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Structure of Artist Virtual Environments. Mark Green School of Creative Media. Introduction. We have examined some of the techniques for building virtual environments time to look at some real environments: how they are structured techniques used to construct them what we need to support

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Structure of Artist Virtual Environments


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    1. Structure of Artist Virtual Environments Mark Green School of Creative Media

    2. Introduction • We have examined some of the techniques for building virtual environments • time to look at some real environments: • how they are structured • techniques used to construct them • what we need to support • then look at narrative structure and some of the other things we need

    3. Artistic Virtual Environments • Very few virtual environments are well documented, lack of good visual and written descriptions • without good documentation can’t analyze the techniques used, not enough information • start with one project: Art and Virtual Environments, Banff Canada, 1991-94

    4. Art and Virtual Environments • Around a dozen pieces produced over a three year period • hardware: • SGI Onyx1 RE (4Mb texture, 64 Mb main memory, R4000 processors) • mainly HMD, some projection • Fastrak and Dataglove for input

    5. Bar Code Hotel: Perry Hoberman

    6. Bar Code Hotel

    7. Bar Code Hotel • Features: • non-standard device configurations • autonomous object behaviors • users suggest behaviors, don’t control detailed motion, commands like: chase, drift, wall flower and punch • richness comes from the interactions between multiple users

    8. Archeology of a Mother TongueToni Dove and Michael Mackenzie • Takes place in a theatre, large screen projector, a guide runs the piece navigating with a Dataglove • approximately 40 minutes for the entire piece • strong emotional responses from the audience, not like a typical VR piece

    9. Archeology of a Mother TongueToni Dove and Michael Mackenzie

    10. Archeology of a Mother TongueToni Dove and Michael Mackenzie • Three main features: • strong visual effect • minimal interaction, mainly navigation • strong narrative component • the piece tells a story, the guide moves the audience between the different parts of the story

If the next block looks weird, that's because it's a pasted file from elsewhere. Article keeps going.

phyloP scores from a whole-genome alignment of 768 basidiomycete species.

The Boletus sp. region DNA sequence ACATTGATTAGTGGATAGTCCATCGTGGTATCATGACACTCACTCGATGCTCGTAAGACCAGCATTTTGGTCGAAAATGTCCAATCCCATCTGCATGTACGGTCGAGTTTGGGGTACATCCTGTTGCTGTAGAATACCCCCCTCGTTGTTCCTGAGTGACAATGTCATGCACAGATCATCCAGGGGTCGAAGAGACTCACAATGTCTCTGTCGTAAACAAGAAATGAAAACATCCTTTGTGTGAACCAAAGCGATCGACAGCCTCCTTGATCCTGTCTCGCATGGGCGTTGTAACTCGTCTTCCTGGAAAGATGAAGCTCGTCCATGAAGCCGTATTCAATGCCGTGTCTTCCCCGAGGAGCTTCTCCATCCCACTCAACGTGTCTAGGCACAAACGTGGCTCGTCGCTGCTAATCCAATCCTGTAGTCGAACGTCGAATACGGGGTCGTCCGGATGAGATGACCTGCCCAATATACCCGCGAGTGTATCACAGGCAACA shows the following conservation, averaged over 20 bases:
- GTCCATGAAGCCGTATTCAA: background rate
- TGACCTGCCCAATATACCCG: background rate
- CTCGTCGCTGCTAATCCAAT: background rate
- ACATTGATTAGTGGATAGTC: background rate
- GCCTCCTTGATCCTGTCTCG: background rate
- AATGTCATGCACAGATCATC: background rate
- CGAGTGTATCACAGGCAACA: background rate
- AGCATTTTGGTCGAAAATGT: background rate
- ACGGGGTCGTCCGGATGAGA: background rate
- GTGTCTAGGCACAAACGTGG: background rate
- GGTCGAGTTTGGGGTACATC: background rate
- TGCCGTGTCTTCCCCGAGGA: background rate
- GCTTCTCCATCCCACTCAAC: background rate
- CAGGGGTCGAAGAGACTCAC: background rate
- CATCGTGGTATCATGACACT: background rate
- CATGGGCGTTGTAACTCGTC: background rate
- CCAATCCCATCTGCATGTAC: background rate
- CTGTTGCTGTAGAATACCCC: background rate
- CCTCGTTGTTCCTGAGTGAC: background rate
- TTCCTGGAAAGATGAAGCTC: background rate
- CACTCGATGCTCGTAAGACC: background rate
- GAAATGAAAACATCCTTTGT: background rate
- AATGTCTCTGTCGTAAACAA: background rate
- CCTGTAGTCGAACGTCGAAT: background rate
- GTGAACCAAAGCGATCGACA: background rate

11. Visual Richness

    12. Narrative • Narrative structure consists of scenes and transitions • the story is told in the scenes, each scene contains part of the story • the transitions are used to move between scenes, change the setting for the next part of the story, usually short: 10 seconds

    13. PlaceholderBrenda Laurel and Rachael Strickland • A shared environment, two participants • has a much looser narrative structure, more concentration on interaction • the interaction drives the story • intended to be an experience, participants take turns playing the four characters in the story

    14. PlaceholderBrenda Laurel and Rachael Strickland

    15. PlaceholderBrenda Laurel and Rachael Strickland • Features: • role playing, users take on characteristics of other characters, modify their view and behavior • voiceholders: ability to leave marks on the environment • interaction between participants • spatial sound

    16. Voiceholders • Artifacts in environment, used to record user’s voice • user grabs an empty voiceholder to record a message • grab a full voiceholder to hear the message • build up narrative by leaving messages for future users

    17. Scenes and Transitions • Three scenes: cave, waterfall and hoodoos • each scene has a different visual presentation and characteristics, not story driven • users control scene transitions by entering a portal to another scene • 10 second transition for user orientation

    18. The Bush Soul • A more recent piece developed by Rebecca Allen at UCLA • under development for a number of years, with a good sized team • shown in 1998 and 1999 • PC based multi-screen system with joystick as the main input device

    19. The Bush Soul • This piece has a linear narrative structure, the user visits four sites over a virtual day • environment populated by creatures • these creature are autonomous, they react to each other, the user and actions that occur in the environment • user can enter the body of one of the creatures

    20. The Bush Soul

    21. The Bush Soul

    22. Summary • Features that should be supported • object behavior • autonomous • user controlled • non-standard device configurations • interaction • with user • between objects • between users

    23. Summary • Features (continued): • visual richness • multiple media: graphics, sound, force, … • scenes and transitions, support for narrative structure • control of user • how they experience the environment • where they can move

    24. More Behavior • The behavior we have done so far has been mechanical, it doesn’t appear intelligent • we will now look at ways of doing more intelligent behavior • what do we mean by intelligent behavior? • What a real organism might do? • Something that doesn’t look stupid?

    25. More Behavior • The features of intelligent behavior: • goal directed • react to environment • avoid collisions or other accidents • social actions: move towards objects we like, away from objects we don’t like • do what we might do??

    26. Goal Directed Behavior • Often over rated, many assume that all behaviors are goal directed • this makes the theory and programming much easier • we can select the goals, and then produce the appropriate actions • can string goals together to achieve larger goals